3. Matt R says:

    I can only get it to compile using def compileAndRun(vm: VirtualMachine[A forSome { type A }]) rather than your version def compileAndRun(vm: VirtualMachine[A] forSome {type A}). Just a typo, I guess.

    Oddly, using “VirtualMachine[_]” also causes compilation errors (I’m using 2.9.2), even though it’s meant to desugar to the above.

    I hadn’t realised Scala was capable of letting you thread through values of the generic type, without needing to capture it as you would have to do in Java. That’s pretty convenient — a shame it doesn’t seem to work with the underscore syntax sugar!

    I would still argue that there’s nothing inherently wrong with making compileAndRun polymorphic in A — you say that compileAndRun would then know what type VirtualMachine operates on. Not exactly: all it really knows about it is that it exists, and that it can be referred to by the name “A” in that context. And given the relative clunkiness of the unsugared forSome syntax, I think the polymorphic version would be more readable.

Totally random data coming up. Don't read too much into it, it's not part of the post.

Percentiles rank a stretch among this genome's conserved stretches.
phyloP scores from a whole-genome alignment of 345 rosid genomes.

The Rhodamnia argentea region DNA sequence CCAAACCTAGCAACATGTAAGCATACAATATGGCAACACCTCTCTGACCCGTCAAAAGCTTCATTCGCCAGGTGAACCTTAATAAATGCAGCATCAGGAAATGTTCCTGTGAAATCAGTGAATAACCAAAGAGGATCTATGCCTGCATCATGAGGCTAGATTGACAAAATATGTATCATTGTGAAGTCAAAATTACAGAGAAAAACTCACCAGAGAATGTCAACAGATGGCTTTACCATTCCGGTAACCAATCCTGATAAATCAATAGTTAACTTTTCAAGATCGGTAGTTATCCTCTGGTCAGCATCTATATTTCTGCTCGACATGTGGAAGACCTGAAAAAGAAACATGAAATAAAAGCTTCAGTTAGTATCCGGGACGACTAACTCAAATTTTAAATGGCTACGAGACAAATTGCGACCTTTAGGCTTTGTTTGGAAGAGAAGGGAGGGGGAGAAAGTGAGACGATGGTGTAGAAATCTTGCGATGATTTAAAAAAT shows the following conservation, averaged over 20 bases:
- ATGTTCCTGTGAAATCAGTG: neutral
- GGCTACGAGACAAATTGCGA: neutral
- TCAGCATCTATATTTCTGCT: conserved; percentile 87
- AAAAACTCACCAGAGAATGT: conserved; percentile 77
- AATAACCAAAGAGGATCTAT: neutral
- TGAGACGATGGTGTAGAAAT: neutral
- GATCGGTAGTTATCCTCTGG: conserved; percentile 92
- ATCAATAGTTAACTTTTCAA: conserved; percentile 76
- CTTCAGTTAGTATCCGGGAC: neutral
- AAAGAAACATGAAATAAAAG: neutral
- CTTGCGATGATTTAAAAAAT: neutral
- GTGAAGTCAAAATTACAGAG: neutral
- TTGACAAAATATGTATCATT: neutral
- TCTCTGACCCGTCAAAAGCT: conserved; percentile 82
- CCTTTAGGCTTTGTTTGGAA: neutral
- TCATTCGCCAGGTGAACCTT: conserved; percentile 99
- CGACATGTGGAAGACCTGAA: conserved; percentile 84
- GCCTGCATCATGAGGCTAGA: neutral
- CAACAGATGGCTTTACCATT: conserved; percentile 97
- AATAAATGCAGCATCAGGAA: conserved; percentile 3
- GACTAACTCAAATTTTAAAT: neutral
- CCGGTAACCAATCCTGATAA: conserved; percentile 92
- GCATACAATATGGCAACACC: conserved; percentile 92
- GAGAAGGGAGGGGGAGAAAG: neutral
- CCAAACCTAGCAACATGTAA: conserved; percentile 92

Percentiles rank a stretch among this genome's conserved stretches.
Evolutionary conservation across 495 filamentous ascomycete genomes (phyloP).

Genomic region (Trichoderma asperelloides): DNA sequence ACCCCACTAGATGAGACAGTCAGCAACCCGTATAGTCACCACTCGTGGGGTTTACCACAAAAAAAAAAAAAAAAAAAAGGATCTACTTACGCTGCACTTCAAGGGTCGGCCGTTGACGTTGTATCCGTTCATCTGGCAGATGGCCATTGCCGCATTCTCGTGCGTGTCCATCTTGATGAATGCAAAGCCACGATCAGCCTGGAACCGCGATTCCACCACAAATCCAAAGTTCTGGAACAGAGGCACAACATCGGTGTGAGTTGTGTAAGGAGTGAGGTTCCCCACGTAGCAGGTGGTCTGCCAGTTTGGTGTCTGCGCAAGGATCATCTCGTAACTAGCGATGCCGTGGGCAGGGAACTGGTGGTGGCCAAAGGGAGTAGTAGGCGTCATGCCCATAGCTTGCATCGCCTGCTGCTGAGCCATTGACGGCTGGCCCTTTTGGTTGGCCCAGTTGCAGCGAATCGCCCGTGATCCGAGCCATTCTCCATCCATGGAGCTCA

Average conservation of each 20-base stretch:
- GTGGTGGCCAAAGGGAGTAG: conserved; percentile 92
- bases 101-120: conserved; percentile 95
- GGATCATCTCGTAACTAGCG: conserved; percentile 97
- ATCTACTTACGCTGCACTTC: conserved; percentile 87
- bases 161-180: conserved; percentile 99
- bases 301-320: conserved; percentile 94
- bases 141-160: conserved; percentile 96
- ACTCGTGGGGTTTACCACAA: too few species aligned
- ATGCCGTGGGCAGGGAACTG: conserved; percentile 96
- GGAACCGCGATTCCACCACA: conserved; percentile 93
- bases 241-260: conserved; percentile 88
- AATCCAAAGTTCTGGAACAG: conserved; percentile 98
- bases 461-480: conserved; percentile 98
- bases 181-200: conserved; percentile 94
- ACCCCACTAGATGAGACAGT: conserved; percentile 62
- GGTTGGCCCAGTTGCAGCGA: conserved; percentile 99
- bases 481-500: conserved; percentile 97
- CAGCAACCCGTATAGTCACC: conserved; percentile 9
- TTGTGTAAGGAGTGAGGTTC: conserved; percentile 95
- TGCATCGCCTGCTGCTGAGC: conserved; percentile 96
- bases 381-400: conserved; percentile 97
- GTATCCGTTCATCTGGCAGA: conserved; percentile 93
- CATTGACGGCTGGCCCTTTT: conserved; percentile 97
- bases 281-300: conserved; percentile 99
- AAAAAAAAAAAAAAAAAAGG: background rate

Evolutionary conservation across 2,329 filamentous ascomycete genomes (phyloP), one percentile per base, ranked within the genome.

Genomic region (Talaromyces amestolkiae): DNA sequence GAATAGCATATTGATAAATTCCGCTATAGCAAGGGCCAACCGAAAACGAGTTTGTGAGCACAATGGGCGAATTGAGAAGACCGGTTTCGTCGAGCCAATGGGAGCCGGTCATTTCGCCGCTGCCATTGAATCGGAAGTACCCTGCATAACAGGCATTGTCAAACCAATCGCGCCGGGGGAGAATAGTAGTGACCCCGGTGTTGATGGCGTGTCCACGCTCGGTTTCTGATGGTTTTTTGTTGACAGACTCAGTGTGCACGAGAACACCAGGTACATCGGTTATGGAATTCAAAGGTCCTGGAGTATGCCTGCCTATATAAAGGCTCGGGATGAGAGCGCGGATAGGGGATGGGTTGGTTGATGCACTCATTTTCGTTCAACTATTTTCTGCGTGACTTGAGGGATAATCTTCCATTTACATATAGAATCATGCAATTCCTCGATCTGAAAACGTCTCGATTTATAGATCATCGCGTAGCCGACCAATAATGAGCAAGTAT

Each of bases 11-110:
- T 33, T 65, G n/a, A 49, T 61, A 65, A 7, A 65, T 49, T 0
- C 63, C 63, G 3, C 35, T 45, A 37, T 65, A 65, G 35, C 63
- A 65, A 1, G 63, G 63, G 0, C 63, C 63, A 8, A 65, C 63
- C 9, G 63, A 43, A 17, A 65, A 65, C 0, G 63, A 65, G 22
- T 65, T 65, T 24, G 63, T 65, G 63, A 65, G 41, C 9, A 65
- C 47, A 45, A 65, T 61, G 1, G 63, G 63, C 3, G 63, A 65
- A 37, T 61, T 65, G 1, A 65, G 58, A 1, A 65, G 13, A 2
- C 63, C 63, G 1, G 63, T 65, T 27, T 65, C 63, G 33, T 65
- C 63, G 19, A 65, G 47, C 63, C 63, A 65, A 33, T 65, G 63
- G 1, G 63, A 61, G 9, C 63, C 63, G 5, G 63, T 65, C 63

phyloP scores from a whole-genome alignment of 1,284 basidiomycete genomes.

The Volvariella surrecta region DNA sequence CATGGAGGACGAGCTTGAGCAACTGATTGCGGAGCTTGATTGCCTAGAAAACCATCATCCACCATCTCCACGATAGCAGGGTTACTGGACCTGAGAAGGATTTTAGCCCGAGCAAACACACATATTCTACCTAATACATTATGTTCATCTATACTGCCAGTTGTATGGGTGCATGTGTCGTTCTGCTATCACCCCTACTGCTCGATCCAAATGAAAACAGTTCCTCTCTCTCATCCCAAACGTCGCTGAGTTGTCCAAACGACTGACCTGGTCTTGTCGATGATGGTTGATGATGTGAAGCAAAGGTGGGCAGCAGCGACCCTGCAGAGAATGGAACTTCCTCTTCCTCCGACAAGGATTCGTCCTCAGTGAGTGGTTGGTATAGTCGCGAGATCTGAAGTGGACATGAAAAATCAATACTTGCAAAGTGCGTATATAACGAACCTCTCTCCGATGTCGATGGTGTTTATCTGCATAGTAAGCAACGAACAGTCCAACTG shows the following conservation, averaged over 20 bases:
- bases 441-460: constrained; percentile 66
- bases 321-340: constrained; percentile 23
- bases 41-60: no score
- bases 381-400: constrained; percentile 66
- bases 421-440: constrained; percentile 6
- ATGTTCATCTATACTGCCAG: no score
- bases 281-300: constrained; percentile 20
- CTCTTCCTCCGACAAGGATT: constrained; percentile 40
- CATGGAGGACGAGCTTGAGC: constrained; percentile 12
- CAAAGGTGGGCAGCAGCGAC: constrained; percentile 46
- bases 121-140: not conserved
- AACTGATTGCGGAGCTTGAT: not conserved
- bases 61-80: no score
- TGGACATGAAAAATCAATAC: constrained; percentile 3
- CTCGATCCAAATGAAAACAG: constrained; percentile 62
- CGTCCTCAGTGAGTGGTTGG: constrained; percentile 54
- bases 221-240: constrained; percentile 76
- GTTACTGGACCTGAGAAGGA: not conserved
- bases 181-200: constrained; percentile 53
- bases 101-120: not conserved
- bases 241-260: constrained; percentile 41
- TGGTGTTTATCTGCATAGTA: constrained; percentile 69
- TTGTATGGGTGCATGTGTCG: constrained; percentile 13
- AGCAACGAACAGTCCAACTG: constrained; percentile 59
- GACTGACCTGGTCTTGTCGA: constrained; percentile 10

4. Jan Machacek says:

    D’oh! Thanks for spotting the typo. I think one of the main reasons for including this in Scala was to deal with Java generics!

    In most cases, though, you’ll want to avoid the clunky syntax–and given the body of compileAndRun, it’s not actually going to harm the generic-ness of compileAndRun. (I’ll experiment with 2.10 and report the results in the next post.)

  5. OlegYch says:

    Guys, I don’t think your scala will compile. See http://ideone.com/vPNyR (btw VirtualMachine[A forSome { type A }] is the same as VirtualMachine[Any] ).
    The only way for this to work is to use polymorphic function, and frankly i don’t see anything wrong with it.


  6. Jan Machacek says:

    Let me just get over my manflu and I’ll get back to you.


  7. Matt R says:

    Oleg — thanks, yeah, you’re quite right, my version was also broken. I don’t think we’re the first to get a bit muddled by this, either: Minor revelation about Scala existential types ;-)

  8. mick says:

    What’s wrong with this compileAndRun[A](vm: VirtualMachine[A])?

  9. Jan Machacek says:

    Nothing–and this whole post needs tidying up. I have a follow-up prepared, showing off some of the Scala 2.10 compiler stuff.